I think this is clear: Pope Francis’s comments were not off-the-cuff or impromptu or improvised. The interview was conducted over three sessions all before World Youth Day. The printed article was given to Francis to review and edit before it was published. This wasn’t a “gotcha” interview. Francis had every opportunity he could have wished to change his answers, retract he statements, or omit his responses to any question. It is only fair to say that his interview answers were thoughtful, carefully made, and subject to any revision he would have wanted.

    But here is what confuses me: What do people believe the pope meant with the following statements? (He must have meant something by these statements.)

    1. “The dogmatic and moral teachings of the church are not all equivalent. The church’s pastoral ministry cannot be obsessed with the transmission of a disjointed multitude of doctrines to be imposed insistently.”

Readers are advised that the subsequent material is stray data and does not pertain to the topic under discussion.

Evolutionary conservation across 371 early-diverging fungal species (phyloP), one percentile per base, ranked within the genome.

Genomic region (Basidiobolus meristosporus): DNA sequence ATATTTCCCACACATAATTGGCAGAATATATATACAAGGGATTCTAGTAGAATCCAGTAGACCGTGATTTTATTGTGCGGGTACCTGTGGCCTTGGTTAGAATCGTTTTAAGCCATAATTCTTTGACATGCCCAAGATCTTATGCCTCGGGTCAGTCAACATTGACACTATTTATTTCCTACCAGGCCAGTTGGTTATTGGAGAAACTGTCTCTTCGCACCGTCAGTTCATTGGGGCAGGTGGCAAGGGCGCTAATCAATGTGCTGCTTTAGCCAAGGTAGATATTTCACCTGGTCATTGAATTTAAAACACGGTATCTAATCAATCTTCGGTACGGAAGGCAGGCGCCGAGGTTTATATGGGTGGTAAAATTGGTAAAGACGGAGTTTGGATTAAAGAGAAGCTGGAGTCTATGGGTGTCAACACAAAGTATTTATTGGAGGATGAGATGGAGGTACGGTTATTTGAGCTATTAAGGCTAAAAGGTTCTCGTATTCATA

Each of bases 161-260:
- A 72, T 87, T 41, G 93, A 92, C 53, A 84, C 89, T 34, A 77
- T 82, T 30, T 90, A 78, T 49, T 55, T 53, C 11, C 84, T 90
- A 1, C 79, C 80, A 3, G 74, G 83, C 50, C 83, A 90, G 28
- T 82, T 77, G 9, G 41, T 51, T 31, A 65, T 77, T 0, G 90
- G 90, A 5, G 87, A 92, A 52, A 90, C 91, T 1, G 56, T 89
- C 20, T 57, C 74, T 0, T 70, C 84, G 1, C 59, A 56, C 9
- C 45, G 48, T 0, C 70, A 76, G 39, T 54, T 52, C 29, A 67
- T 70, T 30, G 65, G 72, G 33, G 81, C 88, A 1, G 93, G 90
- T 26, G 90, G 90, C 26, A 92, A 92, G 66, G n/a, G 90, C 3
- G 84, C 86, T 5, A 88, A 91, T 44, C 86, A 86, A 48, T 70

Imposed insistently? What does that mean?

    2. “We have to find a new balance; otherwise even the moral edifice of the church is likely to fall like a house of cards, losing the freshness and fragrance of the Gospel.”

    A new balance? What needs balancing? And why does there need to be a NEW balance?

    3. “We cannot insist only on issues related to abortion, gay marriage and the use of contraceptive methods. This is not possible. I have not spoken much about these things, and I was reprimanded for that. But when we speak about these issues, we have to talk about them in a context.”

    We cannot “insist only”? What are we insisting on that we shouldn’t be, or what are we not insisting on that we should be?

    Particularly, with respect to that last quotation, what does he mean by “context”? What is the context in which these issue should be considered or discussed, and what is the present failure of proper “context” that he is addressing? And how would a proper context effect actual “feet on the ground” pastoral ministry?

    Thoughts?

  37. Jeff,

    I’ll do my best to respond to your questions in the thoughtful manner they deserve. (I apologize for the quick cut-and-paste methodology as I’m stealing time before I need to make dinner.)